Have you started planning for your future? Do you know what will happen to your property and assets when you die? Will it all go into probate for months on end while your grieving family has to sit and wait on a decision to be made by the court to validate or invalidate your will? Or do you have a living trust set up that will avoid probate altogether? If you do not currently have a living trust, you definitely need to consider one for yourself. Read on to learn more about trusts, probate and how to set up a trust.
What Is a Trust? What Is Probate?
Some people will confuse a will with a trust, but these two documents are very different from one another. A will simply specifies what will happen when you die, whereas a trust is actually a document that can be utilized while you are still alive. In either instance, though, it is a set of guidelines of how you would like your property and assets managed. Probate is known as the legal process of where a will is approved and accepted in a court. Property is distributed among creditors and heirs during this time. It can be very time-consuming and sometimes costly. A trust is often used to avoid the probate process since the trustee will simply follow the directions set forth in the trust. This is not something that can be done with a will.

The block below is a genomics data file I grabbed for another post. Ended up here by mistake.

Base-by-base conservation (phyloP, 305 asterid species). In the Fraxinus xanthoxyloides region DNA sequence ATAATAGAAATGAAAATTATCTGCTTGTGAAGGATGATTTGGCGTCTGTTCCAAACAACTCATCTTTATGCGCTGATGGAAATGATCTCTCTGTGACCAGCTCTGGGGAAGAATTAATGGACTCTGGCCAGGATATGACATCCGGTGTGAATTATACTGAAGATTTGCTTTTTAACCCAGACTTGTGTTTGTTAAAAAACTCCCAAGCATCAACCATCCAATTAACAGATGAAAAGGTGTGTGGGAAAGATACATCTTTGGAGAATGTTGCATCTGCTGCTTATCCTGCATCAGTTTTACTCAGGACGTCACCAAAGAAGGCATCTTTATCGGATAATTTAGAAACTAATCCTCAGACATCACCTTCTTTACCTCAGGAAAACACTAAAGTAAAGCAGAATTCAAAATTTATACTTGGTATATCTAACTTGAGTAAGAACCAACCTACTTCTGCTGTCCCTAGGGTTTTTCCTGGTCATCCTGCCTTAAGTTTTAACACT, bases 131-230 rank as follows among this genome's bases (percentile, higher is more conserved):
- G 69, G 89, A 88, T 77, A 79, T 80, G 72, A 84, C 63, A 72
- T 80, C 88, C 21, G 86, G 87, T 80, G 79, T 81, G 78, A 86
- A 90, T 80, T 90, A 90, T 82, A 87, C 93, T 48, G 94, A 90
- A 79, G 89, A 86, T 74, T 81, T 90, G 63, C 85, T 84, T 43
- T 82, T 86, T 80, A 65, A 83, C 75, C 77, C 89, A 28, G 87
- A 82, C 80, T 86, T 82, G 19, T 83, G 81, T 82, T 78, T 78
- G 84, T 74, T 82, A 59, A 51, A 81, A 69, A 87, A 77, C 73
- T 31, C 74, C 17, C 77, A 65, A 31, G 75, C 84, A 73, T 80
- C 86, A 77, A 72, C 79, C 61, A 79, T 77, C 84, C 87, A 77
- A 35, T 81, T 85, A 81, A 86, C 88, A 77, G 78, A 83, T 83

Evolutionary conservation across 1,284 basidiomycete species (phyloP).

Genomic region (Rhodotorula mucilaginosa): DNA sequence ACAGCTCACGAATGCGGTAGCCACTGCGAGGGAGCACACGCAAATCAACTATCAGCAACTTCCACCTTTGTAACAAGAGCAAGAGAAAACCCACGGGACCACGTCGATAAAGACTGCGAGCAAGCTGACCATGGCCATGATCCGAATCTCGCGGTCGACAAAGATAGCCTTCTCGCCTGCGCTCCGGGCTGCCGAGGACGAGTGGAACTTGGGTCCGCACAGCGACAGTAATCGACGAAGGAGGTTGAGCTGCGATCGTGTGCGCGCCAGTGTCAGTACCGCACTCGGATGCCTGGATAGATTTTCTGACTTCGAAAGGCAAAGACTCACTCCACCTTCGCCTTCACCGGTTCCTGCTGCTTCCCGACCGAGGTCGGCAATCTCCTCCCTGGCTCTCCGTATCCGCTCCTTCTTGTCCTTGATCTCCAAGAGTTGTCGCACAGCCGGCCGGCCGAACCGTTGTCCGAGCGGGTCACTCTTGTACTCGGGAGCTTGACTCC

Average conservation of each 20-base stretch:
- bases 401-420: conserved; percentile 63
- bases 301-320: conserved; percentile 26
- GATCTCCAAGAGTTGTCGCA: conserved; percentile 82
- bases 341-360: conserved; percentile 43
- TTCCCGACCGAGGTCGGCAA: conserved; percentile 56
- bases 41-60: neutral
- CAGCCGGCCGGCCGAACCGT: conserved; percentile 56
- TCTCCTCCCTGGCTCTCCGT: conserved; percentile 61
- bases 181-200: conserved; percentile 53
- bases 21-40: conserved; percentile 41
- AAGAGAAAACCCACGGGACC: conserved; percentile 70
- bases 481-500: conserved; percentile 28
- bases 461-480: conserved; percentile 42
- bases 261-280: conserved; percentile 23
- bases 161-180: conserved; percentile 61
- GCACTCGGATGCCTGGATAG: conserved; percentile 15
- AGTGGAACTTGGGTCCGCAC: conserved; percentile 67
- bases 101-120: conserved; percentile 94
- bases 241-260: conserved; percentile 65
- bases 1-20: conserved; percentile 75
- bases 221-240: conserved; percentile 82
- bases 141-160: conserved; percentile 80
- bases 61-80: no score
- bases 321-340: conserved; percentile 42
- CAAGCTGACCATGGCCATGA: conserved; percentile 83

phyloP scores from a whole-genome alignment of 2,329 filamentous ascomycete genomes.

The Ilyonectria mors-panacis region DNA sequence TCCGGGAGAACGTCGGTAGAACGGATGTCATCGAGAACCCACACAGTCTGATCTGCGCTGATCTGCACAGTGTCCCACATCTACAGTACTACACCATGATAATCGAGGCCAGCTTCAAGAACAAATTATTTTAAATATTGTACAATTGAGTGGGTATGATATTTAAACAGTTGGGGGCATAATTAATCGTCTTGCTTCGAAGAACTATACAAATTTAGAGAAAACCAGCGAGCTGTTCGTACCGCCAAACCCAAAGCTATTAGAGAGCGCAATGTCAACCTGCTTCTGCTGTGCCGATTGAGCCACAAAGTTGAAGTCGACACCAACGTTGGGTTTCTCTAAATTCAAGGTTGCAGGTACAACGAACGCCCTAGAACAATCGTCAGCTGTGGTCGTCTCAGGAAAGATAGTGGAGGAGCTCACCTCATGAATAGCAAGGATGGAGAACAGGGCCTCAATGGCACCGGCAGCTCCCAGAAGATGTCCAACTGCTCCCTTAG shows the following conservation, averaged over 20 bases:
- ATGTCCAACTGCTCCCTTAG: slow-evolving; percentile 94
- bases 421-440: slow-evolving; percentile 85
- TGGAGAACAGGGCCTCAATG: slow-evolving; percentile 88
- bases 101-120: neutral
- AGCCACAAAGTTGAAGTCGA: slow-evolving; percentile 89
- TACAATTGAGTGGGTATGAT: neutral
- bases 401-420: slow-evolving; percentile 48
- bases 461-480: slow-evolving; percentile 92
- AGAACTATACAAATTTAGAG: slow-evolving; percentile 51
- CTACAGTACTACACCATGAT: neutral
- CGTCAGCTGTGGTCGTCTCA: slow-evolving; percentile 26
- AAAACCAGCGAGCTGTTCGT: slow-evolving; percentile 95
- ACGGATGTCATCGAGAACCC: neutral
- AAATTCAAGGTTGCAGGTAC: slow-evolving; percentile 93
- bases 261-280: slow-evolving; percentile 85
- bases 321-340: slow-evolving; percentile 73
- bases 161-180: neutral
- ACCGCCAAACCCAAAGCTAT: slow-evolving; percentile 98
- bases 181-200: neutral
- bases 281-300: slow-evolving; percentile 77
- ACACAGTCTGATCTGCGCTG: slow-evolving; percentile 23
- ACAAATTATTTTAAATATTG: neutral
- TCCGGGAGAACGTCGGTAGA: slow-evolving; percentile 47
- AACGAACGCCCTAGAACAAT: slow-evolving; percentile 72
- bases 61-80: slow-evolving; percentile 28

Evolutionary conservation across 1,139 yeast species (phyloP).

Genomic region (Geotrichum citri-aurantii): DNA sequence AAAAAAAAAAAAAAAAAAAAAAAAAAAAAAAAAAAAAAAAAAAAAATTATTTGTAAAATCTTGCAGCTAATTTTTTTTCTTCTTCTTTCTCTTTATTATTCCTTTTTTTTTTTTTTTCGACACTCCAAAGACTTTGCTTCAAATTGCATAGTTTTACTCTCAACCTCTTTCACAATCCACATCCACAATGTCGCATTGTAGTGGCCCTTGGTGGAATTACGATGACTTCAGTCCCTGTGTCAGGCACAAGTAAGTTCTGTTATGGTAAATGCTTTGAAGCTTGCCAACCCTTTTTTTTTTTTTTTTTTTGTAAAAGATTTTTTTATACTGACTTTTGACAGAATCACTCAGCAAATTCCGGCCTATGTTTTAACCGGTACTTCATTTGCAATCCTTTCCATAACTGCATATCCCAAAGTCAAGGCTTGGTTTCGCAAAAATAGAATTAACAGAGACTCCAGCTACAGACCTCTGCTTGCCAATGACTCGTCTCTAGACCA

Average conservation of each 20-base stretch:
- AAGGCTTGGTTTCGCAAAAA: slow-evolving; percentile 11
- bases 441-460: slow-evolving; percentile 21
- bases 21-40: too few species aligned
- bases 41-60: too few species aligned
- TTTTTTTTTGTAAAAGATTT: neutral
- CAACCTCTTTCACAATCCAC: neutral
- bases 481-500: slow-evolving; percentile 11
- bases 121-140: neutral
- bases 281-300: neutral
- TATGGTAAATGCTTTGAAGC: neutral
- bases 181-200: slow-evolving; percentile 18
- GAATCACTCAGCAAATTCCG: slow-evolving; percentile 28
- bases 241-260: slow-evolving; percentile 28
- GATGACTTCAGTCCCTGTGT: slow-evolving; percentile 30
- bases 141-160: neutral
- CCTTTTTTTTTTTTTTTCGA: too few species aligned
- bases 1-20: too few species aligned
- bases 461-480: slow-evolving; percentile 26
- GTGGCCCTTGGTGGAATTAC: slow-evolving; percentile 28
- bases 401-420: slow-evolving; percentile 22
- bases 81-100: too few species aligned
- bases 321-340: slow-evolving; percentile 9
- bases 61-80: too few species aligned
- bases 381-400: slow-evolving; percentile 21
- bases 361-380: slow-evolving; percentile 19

What Needs to Be Specified in the Trust Document
To draft a trust, you will need to first create a trust document. This document needs to contain certain information, including these five pieces of details:
- Trustee – The trustee is the individual who you will appoint to be in charge of your trust and carrying out its instructions. For a living trust, it is possibly to name yourself as the trustee.
- Successor Trustee – If you ended up naming yourself as the initial trustee of your living trust, then the successor trustee will be the individual that will take over the trust management when you pass away or become incapacitated. In some cases, it may be in your best interest to name two or three individuals in the event that one passes away themselves or that one decides that they would rather not have the responsibility of managing your trust.
- Beneficiaries – The beneficiaries are the individuals who you would like to leave your property and/or assets to.
- Trust Property – The trust property will be the property and/or assets that you will be leaving to your beneficiaries. You will want to describe the property in as much detail as possible to avoid any potential confusion down the road.
- Instructions for Management and Distribution – The instructions are exactly that: instructions for the trustee or successor trustee of distributing your property and/or assets. How do you want them to manage your trust? How do you want your property divided? Who will get how much money and when will they get it? How would you like your money invested?
This can all be a bit overwhelming, so it may be a good idea to hire an experienced estate planning and probate attorney to provide professional guidance. For more information, contact Davis & Mathis or a similar firm.